When you think of nutrition and eating healthy, most likely you are more concerned about the food you eat than the beverages you drink. You may think having a diet drink could not do any harm at lunch or dinner, but if you indulge too much it could add up to trouble in the long run.
But it's a diet drink...
Perhaps you have seen on television or film a sketch where a person orders a fattening, fast food meal with a diet soda to even everything out. A diet soda has zero calories compared to as many as 300 per serving of regular soda, so you are actually doing yourself a good service, right?
Not exactly. Regular sodas are highly caloric because they contain sugar, whereas diet sodas are manufactured with artificial sweeteners - one of the most popular being aspartame. The validity of aspartame as a health risk has been debated for many years - some claim the sweetener may contribute to increasing toxicity levels and risk of various illnesses, while other dismiss such charges.
What we do know for certain is that aspartame contains phenylalanine, an essential amino acid that does occur naturally in certain dairy foods and green vegetables. On the other hand, one byproduct of aspertame is formaldehyde!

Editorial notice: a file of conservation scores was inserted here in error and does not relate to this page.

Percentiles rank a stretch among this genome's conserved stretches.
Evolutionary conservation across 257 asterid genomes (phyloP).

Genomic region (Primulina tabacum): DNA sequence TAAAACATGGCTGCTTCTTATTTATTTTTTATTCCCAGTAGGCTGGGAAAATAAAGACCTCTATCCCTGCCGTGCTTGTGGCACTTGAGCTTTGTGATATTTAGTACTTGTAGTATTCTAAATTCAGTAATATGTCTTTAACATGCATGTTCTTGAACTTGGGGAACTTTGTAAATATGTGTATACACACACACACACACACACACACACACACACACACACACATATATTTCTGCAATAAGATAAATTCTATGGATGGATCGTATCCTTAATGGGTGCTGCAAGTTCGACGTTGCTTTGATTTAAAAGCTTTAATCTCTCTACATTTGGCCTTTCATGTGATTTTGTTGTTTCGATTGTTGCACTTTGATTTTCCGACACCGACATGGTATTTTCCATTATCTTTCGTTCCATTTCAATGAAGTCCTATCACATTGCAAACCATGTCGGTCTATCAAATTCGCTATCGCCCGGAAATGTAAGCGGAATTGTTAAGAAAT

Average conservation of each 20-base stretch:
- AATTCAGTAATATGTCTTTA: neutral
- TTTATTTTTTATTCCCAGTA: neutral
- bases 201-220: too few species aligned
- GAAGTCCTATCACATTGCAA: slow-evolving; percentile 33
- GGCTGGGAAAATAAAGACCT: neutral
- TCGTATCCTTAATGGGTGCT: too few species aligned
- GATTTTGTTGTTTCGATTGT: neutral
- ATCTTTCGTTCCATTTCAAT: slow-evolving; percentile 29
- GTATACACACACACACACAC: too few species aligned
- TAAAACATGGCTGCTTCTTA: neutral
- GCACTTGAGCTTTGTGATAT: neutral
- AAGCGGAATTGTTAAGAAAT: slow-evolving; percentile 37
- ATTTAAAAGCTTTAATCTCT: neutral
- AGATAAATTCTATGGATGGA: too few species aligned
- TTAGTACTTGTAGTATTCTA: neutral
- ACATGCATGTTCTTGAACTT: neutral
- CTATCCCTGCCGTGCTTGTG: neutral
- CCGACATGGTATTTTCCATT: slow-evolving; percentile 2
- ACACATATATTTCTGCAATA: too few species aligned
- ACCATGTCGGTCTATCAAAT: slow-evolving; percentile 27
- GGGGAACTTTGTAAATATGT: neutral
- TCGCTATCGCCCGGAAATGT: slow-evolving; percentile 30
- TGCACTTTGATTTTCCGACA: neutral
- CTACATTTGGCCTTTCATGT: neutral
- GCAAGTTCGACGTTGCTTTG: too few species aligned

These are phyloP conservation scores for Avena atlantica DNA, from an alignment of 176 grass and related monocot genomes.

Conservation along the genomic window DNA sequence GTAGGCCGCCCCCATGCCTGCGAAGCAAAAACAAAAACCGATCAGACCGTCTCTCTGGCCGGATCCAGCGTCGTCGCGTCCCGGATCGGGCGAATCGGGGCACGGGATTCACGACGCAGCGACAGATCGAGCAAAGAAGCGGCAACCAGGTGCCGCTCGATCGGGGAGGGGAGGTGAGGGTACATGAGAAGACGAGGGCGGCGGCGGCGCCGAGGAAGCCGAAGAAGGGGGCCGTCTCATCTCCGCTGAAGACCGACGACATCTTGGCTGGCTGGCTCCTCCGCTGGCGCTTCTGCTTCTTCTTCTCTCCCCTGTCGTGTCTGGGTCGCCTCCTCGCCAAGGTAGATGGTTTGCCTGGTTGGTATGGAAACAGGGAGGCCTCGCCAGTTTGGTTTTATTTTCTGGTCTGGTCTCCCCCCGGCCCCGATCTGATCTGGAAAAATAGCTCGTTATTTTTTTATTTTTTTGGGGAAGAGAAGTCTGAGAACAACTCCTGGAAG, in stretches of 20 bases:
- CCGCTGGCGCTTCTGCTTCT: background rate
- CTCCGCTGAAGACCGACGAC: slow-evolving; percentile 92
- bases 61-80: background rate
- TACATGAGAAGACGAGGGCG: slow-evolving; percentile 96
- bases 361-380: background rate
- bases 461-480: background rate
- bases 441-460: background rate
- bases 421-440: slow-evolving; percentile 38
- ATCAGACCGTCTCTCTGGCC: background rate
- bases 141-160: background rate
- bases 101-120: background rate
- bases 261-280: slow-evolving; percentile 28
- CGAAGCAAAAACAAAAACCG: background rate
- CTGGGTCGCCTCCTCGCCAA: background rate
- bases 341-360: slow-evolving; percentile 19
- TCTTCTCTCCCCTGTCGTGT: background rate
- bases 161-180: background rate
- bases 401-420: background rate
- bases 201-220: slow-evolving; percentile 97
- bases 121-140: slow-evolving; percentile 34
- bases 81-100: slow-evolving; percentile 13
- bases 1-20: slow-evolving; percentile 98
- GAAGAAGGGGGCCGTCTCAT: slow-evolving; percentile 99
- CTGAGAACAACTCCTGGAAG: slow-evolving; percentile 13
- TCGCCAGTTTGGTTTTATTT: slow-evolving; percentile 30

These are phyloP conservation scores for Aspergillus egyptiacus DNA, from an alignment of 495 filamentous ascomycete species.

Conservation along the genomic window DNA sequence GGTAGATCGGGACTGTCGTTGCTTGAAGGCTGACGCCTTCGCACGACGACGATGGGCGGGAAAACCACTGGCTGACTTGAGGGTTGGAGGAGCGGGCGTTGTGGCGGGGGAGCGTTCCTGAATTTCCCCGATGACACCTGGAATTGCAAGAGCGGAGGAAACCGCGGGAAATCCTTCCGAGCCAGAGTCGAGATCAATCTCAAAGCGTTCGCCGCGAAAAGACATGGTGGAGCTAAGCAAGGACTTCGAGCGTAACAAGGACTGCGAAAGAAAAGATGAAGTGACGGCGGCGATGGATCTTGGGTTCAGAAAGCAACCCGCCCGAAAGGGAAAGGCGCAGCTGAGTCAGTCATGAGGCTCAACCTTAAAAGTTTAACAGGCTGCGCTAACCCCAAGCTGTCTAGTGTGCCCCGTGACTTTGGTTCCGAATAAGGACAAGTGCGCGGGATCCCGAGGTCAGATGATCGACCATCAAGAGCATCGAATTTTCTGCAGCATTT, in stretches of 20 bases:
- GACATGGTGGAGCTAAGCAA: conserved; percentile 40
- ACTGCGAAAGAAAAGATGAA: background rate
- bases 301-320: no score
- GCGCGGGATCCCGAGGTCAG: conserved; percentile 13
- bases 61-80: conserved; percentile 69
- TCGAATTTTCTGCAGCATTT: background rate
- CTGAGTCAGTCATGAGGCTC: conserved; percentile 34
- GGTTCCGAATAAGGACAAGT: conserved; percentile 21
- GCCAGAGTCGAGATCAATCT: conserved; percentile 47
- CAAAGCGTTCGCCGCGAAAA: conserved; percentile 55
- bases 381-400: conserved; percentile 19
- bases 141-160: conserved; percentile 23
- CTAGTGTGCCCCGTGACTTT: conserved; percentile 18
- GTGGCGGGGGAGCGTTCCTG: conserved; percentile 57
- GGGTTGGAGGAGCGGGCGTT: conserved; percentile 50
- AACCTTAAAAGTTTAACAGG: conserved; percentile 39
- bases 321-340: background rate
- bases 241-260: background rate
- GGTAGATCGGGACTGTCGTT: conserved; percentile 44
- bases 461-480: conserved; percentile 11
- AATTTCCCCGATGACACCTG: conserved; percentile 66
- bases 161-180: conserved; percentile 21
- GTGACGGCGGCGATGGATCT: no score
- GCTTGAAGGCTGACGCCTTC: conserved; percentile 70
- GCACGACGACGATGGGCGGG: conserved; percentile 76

When you shop for "diet" foods it is always a good idea to check for this ingredient on the labels so you know exactly what you are eating and how much.
Water, the best "diet" drink
A good percentage of our bodies are water, so it would make sense to constantly replenish your body with the very same substance. Imagine, if you replaced a glass a water for every soda you drink, think of all the calories you save, the less toxins in your body, and the greater improvement to your health. It's the best diet drink there is.
Eight glasses a day...no doubt you've heard it from everybody - your parents, your doctor, talk show professionals. The road to wellness is actually a river of pure, clean water, and while to drink sixty-four ounces daily seems like an impossible task, it is actually one of the simplest steps you can take to starting a sound weight loss program. After all, our bodies are approximately sixty percent water, so it is only natural that we constantly replenish ourselves in order to feel good.
Kathryn Lively is a freelance writer for Compuslim (http://www.compuslim.com), custom fit weight loss for every body and lifestyle